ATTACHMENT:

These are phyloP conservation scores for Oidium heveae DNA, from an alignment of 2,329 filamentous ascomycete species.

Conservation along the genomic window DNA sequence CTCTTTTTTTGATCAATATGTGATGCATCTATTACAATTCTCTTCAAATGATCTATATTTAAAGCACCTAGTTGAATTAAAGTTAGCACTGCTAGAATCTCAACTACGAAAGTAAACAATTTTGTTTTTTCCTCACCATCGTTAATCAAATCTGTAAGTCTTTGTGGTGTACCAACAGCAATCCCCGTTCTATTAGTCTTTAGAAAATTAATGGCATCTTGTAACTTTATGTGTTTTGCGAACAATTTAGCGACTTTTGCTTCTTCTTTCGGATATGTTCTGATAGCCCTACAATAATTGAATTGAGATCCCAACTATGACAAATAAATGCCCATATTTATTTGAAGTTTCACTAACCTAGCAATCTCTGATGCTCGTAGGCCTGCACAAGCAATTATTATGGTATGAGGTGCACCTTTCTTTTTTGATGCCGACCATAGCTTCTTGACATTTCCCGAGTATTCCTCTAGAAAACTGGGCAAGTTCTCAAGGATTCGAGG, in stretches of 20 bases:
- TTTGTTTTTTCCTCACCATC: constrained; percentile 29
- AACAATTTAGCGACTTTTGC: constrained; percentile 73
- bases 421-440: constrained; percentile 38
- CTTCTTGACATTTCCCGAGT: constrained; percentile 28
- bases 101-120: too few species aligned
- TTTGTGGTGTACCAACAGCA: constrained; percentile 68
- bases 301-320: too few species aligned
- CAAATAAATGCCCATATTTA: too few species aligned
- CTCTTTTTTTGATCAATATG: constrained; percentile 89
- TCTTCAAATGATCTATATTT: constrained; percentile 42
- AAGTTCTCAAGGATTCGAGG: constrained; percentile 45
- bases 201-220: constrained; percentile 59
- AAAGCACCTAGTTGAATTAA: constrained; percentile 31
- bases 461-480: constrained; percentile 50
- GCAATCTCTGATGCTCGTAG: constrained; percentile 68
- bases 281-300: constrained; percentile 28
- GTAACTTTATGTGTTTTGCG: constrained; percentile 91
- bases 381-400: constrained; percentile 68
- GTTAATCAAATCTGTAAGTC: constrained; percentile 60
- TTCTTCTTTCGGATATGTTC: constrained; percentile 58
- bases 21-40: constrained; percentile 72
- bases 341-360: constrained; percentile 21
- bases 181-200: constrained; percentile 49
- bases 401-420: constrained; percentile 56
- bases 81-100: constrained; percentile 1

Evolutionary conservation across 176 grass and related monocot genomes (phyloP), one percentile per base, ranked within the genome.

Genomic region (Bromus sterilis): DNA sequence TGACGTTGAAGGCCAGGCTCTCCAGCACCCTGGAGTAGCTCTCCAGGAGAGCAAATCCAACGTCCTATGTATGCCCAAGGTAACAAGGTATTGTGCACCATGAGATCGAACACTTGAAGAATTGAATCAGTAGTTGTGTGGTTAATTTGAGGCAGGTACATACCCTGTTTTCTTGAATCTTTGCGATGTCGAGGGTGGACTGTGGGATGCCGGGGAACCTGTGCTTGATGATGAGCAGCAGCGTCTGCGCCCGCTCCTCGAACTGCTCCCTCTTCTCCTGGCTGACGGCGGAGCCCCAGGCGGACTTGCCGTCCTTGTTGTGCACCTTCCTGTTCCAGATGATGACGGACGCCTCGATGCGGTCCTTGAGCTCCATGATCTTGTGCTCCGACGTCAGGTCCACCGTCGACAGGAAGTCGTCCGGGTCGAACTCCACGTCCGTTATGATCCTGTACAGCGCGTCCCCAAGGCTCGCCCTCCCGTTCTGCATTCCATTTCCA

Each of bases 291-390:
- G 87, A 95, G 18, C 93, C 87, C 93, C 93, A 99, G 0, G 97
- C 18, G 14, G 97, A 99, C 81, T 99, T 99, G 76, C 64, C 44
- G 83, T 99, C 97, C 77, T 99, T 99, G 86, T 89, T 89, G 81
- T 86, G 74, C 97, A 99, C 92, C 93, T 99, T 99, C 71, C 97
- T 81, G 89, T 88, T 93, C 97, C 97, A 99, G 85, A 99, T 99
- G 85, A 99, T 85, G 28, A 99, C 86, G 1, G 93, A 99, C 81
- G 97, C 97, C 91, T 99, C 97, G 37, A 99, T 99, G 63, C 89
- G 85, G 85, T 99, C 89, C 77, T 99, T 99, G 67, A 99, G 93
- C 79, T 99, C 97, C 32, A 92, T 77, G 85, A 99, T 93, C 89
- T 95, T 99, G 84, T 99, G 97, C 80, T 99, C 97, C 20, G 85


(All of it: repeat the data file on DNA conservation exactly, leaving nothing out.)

These are phyloP conservation scores for Oidium heveae DNA, from an alignment of 2,329 filamentous ascomycete species.

Conservation along the genomic window DNA sequence CTCTTTTTTTGATCAATATGTGATGCATCTATTACAATTCTCTTCAAATGATCTATATTTAAAGCACCTAGTTGAATTAAAGTTAGCACTGCTAGAATCTCAACTACGAAAGTAAACAATTTTGTTTTTTCCTCACCATCGTTAATCAAATCTGTAAGTCTTTGTGGTGTACCAACAGCAATCCCCGTTCTATTAGTCTTTAGAAAATTAATGGCATCTTGTAACTTTATGTGTTTTGCGAACAATTTAGCGACTTTTGCTTCTTCTTTCGGATATGTTCTGATAGCCCTACAATAATTGAATTGAGATCCCAACTATGACAAATAAATGCCCATATTTATTTGAAGTTTCACTAACCTAGCAATCTCTGATGCTCGTAGGCCTGCACAAGCAATTATTATGGTATGAGGTGCACCTTTCTTTTTTGATGCCGACCATAGCTTCTTGACATTTCCCGAGTATTCCTCTAGAAAACTGGGCAAGTTCTCAAGGATTCGAGG, in stretches of 20 bases:
- TTTGTTTTTTCCTCACCATC: constrained; percentile 29
- AACAATTTAGCGACTTTTGC: constrained; percentile 73
- bases 421-440: constrained; percentile 38
- CTTCTTGACATTTCCCGAGT: constrained; percentile 28
- bases 101-120: too few species aligned
- TTTGTGGTGTACCAACAGCA: constrained; percentile 68
- bases 301-320: too few species aligned
- CAAATAAATGCCCATATTTA: too few species aligned
- CTCTTTTTTTGATCAATATG: constrained; percentile 89
- TCTTCAAATGATCTATATTT: constrained; percentile 42
- AAGTTCTCAAGGATTCGAGG: constrained; percentile 45
- bases 201-220: constrained; percentile 59
- AAAGCACCTAGTTGAATTAA: constrained; percentile 31
- bases 461-480: constrained; percentile 50
- GCAATCTCTGATGCTCGTAG: constrained; percentile 68
- bases 281-300: constrained; percentile 28
- GTAACTTTATGTGTTTTGCG: constrained; percentile 91
- bases 381-400: constrained; percentile 68
- GTTAATCAAATCTGTAAGTC: constrained; percentile 60
- TTCTTCTTTCGGATATGTTC: constrained; percentile 58
- bases 21-40: constrained; percentile 72
- bases 341-360: constrained; percentile 21
- bases 181-200: constrained; percentile 49
- bases 401-420: constrained; percentile 56
- bases 81-100: constrained; percentile 1

Evolutionary conservation across 176 grass and related monocot genomes (phyloP), one percentile per base, ranked within the genome.

Genomic region (Bromus sterilis): DNA sequence TGACGTTGAAGGCCAGGCTCTCCAGCACCCTGGAGTAGCTCTCCAGGAGAGCAAATCCAACGTCCTATGTATGCCCAAGGTAACAAGGTATTGTGCACCATGAGATCGAACACTTGAAGAATTGAATCAGTAGTTGTGTGGTTAATTTGAGGCAGGTACATACCCTGTTTTCTTGAATCTTTGCGATGTCGAGGGTGGACTGTGGGATGCCGGGGAACCTGTGCTTGATGATGAGCAGCAGCGTCTGCGCCCGCTCCTCGAACTGCTCCCTCTTCTCCTGGCTGACGGCGGAGCCCCAGGCGGACTTGCCGTCCTTGTTGTGCACCTTCCTGTTCCAGATGATGACGGACGCCTCGATGCGGTCCTTGAGCTCCATGATCTTGTGCTCCGACGTCAGGTCCACCGTCGACAGGAAGTCGTCCGGGTCGAACTCCACGTCCGTTATGATCCTGTACAGCGCGTCCCCAAGGCTCGCCCTCCCGTTCTGCATTCCATTTCCA

Each of bases 291-390:
- G 87, A 95, G 18, C 93, C 87, C 93, C 93, A 99, G 0, G 97
- C 18, G 14, G 97, A 99, C 81, T 99, T 99, G 76, C 64, C 44
- G 83, T 99, C 97, C 77, T 99, T 99, G 86, T 89, T 89, G 81
- T 86, G 74, C 97, A 99, C 92, C 93, T 99, T 99, C 71, C 97
- T 81, G 89, T 88, T 93, C 97, C 97, A 99, G 85, A 99, T 99
- G 85, A 99, T 85, G 28, A 99, C 86, G 1, G 93, A 99, C 81
- G 97, C 97, C 91, T 99, C 97, G 37, A 99, T 99, G 63, C 89
- G 85, G 85, T 99, C 89, C 77, T 99, T 99, G 67, A 99, G 93
- C 79, T 99, C 97, C 32, A 92, T 77, G 85, A 99, T 93, C 89
- T 95, T 99, G 84, T 99, G 97, C 80, T 99, C 97, C 20, G 85